Undoubtedly, COVID-19 has had to be factored into our preparations. Sedgwick’s COVID-19 safety committee has been proactive in its preparedness, with personal protective equipment and supplies on hand and ready for distribution to catastrophe areas like the Gulf Coast. When we deploy our teams to help people in their time of need, Sedgwick has an efficient process that ensures they have all of the necessary gloves, masks, etc. in addition to their typical supplies. The committee also monitors state and local guidelines and quarantines, and state travel restrictions, keeping our colleagues and clients safe.
In the aftermath of Laura, for example, New York was restricting travel from 35 states, so adjusters could only be brought in from 15 states without having to self-quarantine for 14 days. Also, some states would not issue emergency adjuster licenses based on COVID-19 concerns, which created additional challenges. The rules and laws have changed constantly and this impacted all aspects of our response efforts. Our established processes ensure our team is aware of the latest regulations and maintains compliance; without a consistent system to monitor these changes, it’s easy to make a mistake.
Multiple disasters and overwhelming volumes
Laura came on the heels of multiple tropical storms, hurricanes Marco and Isaias and the derecho that swept across the Midwest U.S. – a once-in-a-decade storm. Derecho claims, many focused in hard-hit Iowa, were only 30% completed when Laura made landfall. Added to this, growing losses are anticipated from the ongoing wildfires in California, Oregon and Washington.Fortunately, with a depth of resources and a flexible network of administrative, desk and field support, we remain agile and stable. In the face of a catastrophe, we can mobilize variable resources quickly to meet the claims volume.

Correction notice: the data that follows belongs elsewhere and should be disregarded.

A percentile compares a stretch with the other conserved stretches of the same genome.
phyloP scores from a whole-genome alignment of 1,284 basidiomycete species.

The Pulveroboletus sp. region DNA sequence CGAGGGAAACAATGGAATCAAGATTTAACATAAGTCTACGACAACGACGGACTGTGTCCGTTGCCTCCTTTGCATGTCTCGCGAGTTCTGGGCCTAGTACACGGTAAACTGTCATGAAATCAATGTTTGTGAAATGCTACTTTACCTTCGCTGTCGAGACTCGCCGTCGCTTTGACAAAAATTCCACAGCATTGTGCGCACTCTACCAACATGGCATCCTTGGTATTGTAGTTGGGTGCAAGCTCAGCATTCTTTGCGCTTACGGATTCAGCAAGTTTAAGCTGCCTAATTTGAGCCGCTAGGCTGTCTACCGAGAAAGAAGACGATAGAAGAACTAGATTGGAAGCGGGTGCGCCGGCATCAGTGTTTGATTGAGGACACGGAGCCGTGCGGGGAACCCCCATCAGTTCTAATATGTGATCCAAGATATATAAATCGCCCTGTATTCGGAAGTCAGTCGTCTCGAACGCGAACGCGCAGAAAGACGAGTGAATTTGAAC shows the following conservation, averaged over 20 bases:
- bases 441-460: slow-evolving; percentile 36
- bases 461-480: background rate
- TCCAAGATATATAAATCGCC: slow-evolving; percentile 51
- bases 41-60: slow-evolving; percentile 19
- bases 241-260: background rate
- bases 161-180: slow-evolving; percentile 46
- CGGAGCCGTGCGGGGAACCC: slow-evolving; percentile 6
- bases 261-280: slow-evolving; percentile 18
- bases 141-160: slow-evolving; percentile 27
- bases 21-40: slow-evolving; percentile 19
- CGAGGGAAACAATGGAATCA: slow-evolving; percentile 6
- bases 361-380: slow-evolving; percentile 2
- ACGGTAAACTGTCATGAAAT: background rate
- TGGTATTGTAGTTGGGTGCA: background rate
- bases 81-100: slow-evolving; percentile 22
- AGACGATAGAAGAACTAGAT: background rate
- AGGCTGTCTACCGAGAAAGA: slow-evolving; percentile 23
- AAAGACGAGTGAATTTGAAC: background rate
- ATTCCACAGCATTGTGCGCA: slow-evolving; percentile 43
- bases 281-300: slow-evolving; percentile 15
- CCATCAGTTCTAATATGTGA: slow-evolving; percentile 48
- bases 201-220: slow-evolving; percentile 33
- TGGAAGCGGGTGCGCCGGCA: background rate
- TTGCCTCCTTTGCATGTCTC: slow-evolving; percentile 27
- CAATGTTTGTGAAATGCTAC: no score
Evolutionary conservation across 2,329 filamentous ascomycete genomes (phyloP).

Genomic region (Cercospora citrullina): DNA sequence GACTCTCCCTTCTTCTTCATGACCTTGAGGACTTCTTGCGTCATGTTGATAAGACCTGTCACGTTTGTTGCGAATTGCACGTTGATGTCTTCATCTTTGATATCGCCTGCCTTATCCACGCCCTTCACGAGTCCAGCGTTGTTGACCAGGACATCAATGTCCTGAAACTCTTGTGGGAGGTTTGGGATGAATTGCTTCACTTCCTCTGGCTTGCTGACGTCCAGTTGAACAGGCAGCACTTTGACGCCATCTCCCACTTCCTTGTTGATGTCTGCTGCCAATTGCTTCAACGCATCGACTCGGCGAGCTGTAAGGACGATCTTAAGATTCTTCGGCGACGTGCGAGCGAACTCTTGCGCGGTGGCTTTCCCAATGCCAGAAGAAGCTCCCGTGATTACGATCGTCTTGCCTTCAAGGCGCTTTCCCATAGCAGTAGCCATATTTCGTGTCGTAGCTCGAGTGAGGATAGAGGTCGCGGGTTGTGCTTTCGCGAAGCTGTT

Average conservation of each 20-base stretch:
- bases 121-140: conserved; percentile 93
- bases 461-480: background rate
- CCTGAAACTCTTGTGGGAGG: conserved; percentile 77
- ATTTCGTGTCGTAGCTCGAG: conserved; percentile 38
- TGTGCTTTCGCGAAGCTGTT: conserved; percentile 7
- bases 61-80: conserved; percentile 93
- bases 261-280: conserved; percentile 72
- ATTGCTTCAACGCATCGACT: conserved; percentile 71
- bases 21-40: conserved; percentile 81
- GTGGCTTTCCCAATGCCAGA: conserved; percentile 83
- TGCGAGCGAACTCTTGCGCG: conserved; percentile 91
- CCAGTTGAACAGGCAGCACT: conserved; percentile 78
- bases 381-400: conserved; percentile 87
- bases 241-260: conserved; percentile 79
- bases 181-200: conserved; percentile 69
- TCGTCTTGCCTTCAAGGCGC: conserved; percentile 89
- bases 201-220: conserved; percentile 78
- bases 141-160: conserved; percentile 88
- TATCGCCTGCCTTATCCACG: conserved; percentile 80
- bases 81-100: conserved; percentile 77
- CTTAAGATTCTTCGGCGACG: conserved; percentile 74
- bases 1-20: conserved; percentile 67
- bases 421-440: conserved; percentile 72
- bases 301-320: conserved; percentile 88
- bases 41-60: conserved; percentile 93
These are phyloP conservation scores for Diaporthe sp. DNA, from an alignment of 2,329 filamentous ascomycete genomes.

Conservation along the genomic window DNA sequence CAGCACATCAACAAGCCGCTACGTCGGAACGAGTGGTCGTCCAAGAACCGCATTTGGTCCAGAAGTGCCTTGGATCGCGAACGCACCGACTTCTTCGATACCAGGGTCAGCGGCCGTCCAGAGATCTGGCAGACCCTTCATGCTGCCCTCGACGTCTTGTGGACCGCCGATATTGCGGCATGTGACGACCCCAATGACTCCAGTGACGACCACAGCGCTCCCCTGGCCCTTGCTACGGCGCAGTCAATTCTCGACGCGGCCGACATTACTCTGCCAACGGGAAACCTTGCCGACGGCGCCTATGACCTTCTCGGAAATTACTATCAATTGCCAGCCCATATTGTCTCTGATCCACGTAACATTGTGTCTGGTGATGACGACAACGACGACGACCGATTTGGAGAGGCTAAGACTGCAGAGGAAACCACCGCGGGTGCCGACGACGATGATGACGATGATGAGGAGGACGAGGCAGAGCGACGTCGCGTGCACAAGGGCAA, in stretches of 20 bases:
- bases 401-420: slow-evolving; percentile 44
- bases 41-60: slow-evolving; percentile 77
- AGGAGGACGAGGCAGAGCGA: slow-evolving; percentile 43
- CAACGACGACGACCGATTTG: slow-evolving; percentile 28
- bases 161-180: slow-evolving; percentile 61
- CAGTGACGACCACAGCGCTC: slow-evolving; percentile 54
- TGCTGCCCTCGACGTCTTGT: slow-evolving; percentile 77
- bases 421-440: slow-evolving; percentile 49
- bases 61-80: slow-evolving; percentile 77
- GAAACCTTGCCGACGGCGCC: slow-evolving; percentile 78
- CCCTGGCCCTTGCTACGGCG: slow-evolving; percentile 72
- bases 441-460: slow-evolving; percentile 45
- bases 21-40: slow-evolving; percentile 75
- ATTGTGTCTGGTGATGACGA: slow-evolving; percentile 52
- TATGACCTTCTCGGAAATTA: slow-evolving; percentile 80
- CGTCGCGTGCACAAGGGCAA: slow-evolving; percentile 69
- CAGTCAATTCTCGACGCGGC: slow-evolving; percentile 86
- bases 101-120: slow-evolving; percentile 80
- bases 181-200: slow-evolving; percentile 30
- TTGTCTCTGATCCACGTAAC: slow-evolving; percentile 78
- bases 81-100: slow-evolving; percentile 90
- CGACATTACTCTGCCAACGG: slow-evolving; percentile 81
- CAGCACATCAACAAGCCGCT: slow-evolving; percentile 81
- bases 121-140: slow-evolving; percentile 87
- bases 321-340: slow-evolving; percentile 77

When an unexpected catastrophe occurs and the claims volume suddenly overwhelms a client’s ability to service its customers or constituents to their established standards, they look to the market. We are there with unmatched resources to support clients that need to outsource their CAT response services. Our integrated claims services help us go beyond the traditional loss adjusting and TPA services and surround a client with the solutions they need. After the derecho, one client came to us with 1,800 claims in two days and they asked for our help. By picking up their claims management needs, we were able to support a high level of service for their customers.
What it comes down to is that, in this job, even in the toughest of times, we are here to help people. One of the most rewarding ways we do this is by helping them through the claims process, restoring and repairing property, and putting their lives and businesses back together. Our response to catastrophes like Laura includes a coordinated and orchestrated effort to ease people’s burdens a little bit during very difficult times. Whether it is providing claims adjusting, building consulting, engineering or any of our other integrated and specialty services, it's all about helping people.
We love our first responders – police, firefighters and emergency personnel – but the folks that come in in the wake of hurricanes and other natural disasters – claims adjusters, examiners, engineers, environmental experts, building consultants, drone pilots, restoration contractors – they’re the second responders, deserving of as much respect for their role in recovery. They’re there in the flooded areas and difficult conditions, helping people rebuild and rebound. At Sedgwick, we are so fortunate to have colleagues that truly embody our caring counts spirit as they dedicate their energy and effort to restoring people’s lives and livelihoods.
Through whatever 2020 throws at us, we will be ready. An active part of the storm season is still ahead and we are positioned to help clients, no matter what challenges it brings. Stay informed through our CAT resource center, and please contact us if we can be of support.
Additional contributors to this article:
- Beau Bishop, Operations Management, Catastrophe Administration
- John Gragson, SVP, Catastrophe Operations
- Danny Miller, EVP, Loss Adjustment Property, Specialty Services
- Gail Oliver, SVP, Sales and Marketing, Property